“Mrs. Horowitz?” Oh boy. God Himself wouldn’t be able to please that woman or take the wigged look out of her hair. Now Phyllis was working on her? Mrs. Horowitz also never made appointments. Figured she’d pick today to drop in and ask for a perm. “What are you talking about? Didn’t the perm take?”
“It took on one side. But Phyllis ran out of perm solution and had to open another bottle.”
Great. Not only was Phyllis starting the day running my business into the ground, but she was driving me into the red along the way. “What happened?”
“She snipped the perm bottle and, before she finished applying the solution, a daddy long-legs danced across the perm-rod tray, scaring the bejeebers out of her.” He chuckled to himself. “Naturally, Phyllis screamed like a banshee, squirting the spider and everything else in a ten-foot radius.”
“An-n-nd?” I rubbed my forehead, praying the hammering behind my eyes wasn’t the start of a headache.
“The shop’s a disaster, but the good news is the spider curled up all six legs and quit dancing.”
I didn’t want to split hairs because heaven knows I had enough on my mind, but I couldn’t let this detail go. “Eight, not six.”
Silence filtered through the line. “Eight not six, what?”
“Legs. Spiders have eight legs.”
I heard him sigh into the phone. “After Phyllis squirted the spider and its eight legs, there wasn’t enough solution left for Mrs. Horowitz’s hair. I told her as much, but did she listen?”
A man behind the claims counter motioned me forward. “Max, I have to go.”
“Fine. If you don’t hear from me again, you know it’s because I’ve strangled Phyllis.” He paused dramatically. “Or maybe I’ll let Jock handle her.”
At the mention of my third employee’s name, a shot of heat soared through me. Jock was ex-navy, an extraordinary stylist, and a constant mystery. He was also a combination of Hercules, Superman, and Thor. On top of that, he was God’s gift to women. If he couldn’t handle Phyllis and salvage Mrs. Horowitz’s hair, no one could.
“Lady,” the claims guy urged, waving me on.
I snapped out of it, swallowing dryly. “Just don’t burn down the place while I’m gone,” I said to Max, then hung up.
After wasting two more hours at the airport, waiting for the claims department to locate my party bag, I was promised that the airline would do its best delivering it to the hotel by tonight. With everything else that had gone wrong, I wasn’t holding my breath.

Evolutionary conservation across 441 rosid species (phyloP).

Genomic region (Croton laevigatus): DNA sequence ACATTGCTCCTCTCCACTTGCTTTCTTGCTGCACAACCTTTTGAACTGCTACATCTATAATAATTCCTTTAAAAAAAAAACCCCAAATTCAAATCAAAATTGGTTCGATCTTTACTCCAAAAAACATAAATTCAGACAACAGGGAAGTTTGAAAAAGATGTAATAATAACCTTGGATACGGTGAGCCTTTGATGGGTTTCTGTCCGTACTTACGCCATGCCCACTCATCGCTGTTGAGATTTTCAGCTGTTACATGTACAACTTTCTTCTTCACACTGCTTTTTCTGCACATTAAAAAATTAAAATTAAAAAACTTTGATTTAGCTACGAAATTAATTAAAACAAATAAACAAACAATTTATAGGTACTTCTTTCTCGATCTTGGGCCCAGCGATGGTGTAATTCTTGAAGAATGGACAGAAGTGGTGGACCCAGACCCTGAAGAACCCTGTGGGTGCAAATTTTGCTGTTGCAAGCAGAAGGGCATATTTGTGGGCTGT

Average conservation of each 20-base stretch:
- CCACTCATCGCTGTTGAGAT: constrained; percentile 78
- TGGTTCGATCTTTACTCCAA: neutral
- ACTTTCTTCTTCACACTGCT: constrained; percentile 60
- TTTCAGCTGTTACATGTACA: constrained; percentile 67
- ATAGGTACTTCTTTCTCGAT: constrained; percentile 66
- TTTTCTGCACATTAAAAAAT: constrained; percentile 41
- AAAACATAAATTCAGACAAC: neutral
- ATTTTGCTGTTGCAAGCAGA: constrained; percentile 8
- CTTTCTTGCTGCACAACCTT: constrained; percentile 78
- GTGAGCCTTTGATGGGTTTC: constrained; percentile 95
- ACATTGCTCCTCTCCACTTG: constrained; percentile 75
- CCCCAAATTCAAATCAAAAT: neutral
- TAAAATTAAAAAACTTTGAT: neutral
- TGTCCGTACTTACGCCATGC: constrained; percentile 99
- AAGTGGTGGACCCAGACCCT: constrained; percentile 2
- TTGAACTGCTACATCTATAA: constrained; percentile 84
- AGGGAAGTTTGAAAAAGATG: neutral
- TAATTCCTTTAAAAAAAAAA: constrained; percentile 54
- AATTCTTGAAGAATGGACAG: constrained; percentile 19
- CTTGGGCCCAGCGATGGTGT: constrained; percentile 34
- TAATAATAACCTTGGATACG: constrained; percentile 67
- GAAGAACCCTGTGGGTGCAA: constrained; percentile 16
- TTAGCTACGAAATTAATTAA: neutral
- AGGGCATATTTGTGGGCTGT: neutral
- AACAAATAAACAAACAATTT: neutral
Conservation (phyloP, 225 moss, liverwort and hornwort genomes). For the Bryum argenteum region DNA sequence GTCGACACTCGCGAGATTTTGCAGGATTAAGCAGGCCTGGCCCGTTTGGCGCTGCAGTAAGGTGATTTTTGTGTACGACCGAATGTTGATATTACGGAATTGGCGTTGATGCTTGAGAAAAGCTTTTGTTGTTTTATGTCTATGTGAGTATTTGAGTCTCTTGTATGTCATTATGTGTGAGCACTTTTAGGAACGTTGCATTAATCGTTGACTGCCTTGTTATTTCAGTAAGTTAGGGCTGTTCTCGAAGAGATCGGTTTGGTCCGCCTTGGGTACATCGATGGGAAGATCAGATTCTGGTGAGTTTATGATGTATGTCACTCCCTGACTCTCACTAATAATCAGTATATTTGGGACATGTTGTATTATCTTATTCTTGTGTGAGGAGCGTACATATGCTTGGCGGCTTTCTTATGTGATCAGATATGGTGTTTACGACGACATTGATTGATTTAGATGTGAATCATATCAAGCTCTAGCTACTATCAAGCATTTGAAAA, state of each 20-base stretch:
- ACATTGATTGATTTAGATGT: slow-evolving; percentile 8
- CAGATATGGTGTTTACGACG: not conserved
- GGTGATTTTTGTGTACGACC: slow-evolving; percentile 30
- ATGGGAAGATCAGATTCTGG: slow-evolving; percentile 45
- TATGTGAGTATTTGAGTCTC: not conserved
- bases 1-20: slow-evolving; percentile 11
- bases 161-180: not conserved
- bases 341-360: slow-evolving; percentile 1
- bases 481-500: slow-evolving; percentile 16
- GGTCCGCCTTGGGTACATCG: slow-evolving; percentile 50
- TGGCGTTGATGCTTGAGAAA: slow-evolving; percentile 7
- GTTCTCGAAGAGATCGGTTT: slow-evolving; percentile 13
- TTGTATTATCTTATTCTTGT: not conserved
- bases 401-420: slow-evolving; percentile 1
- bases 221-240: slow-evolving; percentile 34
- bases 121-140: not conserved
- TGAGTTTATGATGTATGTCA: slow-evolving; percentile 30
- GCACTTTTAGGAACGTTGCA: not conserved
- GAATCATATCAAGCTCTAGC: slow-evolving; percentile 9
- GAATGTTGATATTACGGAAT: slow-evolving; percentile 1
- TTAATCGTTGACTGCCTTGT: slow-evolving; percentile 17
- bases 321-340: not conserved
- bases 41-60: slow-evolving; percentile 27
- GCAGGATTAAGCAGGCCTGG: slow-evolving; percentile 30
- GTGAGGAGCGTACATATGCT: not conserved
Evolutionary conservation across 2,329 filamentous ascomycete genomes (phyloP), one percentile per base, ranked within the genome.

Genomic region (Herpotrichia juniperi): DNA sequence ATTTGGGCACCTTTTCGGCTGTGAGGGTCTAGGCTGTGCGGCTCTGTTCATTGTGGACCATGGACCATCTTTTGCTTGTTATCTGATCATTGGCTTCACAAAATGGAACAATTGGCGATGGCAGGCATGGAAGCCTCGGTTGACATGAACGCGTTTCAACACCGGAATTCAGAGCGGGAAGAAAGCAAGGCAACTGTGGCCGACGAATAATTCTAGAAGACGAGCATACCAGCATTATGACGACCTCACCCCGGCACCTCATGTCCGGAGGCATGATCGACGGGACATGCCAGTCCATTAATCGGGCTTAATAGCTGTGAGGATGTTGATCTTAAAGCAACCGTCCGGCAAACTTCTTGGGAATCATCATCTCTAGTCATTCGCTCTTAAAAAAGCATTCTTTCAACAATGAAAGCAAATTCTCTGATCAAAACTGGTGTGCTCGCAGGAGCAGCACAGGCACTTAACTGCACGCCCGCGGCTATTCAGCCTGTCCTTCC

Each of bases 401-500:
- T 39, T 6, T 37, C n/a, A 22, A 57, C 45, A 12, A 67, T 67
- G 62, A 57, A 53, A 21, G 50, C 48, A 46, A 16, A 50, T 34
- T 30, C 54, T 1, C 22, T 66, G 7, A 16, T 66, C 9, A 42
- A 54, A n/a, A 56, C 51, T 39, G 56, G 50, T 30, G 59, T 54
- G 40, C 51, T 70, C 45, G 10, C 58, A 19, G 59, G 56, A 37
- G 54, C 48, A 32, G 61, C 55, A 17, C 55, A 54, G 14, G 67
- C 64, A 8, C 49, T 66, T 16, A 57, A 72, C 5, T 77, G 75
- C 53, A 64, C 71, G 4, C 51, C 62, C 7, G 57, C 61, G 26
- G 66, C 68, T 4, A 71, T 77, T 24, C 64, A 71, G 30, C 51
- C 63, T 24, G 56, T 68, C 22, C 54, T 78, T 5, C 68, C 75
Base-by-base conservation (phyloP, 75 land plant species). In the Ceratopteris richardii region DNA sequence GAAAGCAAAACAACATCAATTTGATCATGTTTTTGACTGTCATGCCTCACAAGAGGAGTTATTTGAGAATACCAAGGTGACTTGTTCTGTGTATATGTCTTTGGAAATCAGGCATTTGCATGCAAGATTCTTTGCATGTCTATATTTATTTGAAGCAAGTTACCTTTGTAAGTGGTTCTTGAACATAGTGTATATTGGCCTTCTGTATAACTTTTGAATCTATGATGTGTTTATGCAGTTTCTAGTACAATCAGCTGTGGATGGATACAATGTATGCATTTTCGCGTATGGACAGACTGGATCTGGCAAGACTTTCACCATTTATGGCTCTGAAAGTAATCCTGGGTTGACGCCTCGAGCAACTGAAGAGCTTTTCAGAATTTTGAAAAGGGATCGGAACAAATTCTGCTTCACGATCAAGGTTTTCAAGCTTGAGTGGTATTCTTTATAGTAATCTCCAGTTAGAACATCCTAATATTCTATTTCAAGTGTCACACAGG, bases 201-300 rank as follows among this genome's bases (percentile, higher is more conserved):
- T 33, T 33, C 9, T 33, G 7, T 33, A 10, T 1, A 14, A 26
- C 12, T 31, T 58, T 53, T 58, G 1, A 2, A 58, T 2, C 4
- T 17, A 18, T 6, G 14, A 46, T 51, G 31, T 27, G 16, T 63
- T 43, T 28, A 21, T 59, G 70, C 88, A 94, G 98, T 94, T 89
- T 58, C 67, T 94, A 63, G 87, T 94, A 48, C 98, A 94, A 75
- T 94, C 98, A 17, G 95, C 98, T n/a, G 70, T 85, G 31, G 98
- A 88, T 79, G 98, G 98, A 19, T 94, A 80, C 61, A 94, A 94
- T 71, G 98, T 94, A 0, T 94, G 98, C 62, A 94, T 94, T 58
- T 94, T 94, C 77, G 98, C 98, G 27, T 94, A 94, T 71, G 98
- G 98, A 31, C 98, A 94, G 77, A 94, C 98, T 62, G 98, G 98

I dropped off my stuff in my room by mid-afternoon and made a mental note of the things I needed to do. First was food. My rumbling stomach reminded me I hadn’t eaten since the donut this morning.
Next, I wanted to give Babette a hug and wish her congratulations in person on her upcoming marriage to Charlie. After a quick hello, I’d pick up the cake—my personal contribution for the bachelorette party. And, gee, if I were lucky, maybe I’d find some last-minute decorations. I could do everything at Higgly Piggly, the local grocery store where Babette worked.
I hopped in a cab, thinking how fortunate it was that Merry Wrath, the guest-list lady, gave me Kate Connolly’s name, the friend handling the food. Kate was thrilled at my offer to look after the cake. Sounded like she already had enough on her plate.
The cabbie chewed on his unlit cigar, playing tour guide as we passed one seedy hotel after another. “You ain’t gonna see much of the Falls staying at the Park Avenue Hotel or what we locals call the Park Avenue Dump. Girl like you should be staying at the Ritz. Or at least closer to the Falls.”
I smiled at his fatherly eyes glancing back at me in the rearview mirror. “I’m actually here for a bachelorette party.”
I’d caught a glimpse of the beautiful Falls earlier and understood why the landmark was the honeymoon capital of the world. But why have the bachelorette party here? And why was Babette working at a grocery store instead of the pharmaceutical company where she’d been?
“Bachelorette party, huh? Better be careful.” He swerved into Higgly Piggly’s parking lot. “Those parties can get out of hand, what with all the booze and goings-on.”
Ha. This was one girl who wouldn’t be drinking. I gave him a tip, thanked him for the ride, and jumped out of the cab before he could give me any more advice.
I pulled out my invitation that I’d snatched back from Max once he’d finished raking me over the coals and double-checked the party started at eight. Lots of time to get my jobs done.
I stuffed the invite back in my bag and took a huge, calming breath. I got here in one piece, the sky wasn’t falling—I looked up—yet, anyway, and the rest of the weekend would go off without a hitch. The tension eased from my shoulders, and my nervous insides relaxed. Yes. Everything was going to be fine.
Higgly Piggly was a large, clean food market, but it had seen better days. I wandered the aisles, keeping an eye open for Babette amidst the distant drilling, pounding, and other sounds of refurbishing in the store.
Butterflies tickled my stomach and instant memories flooded me of the fun we’d had dressing in our moms’ old gowns and pretending to be movie stars. Babette was not a shy child. She had no qualms, squashing her tubby body into a gown, prancing around the neighborhood, acting like her favorite star of all time, Marilyn Monroe.
Babette always did have a flamboyant side and a voice as smooth as silk. If anyone was going to make it to Hollywood, she was the one. Of course, once she moved to the other side of Boston at age twelve, and then to California a few years later, communication with one another had been sporadic. Far as I knew, she’d never gotten a crack at becoming an actress.
I turned the corner into the deli section and approached the sandwich counter for something to eat when I was distracted by a weird figure, twenty feet away, dressed as a tall rubbery foam hot dog, dancing a jig in goofy hot dog shoes while handing shoppers mini sausages on toothpicks.
The wiener curved like a banana a foot above the guy’s head and had a yellow squiggly line down the front. There wasn’t a lot of oomph in his step, but every time someone took a sample on a toothpick, he stuffed a tiny glass jar of mustard in their bag, then gave a hearty wave as if trying to make the best out of a sorry situation.
My mouth watered at the smell of the mini sausages. They looked good, too. Plump and juicy with those tiny dabs of mustard on top. I sidestepped closer, avoiding eye contact with the human hot dog, wanting to grab a sample without drawing attention to myself or being danced to.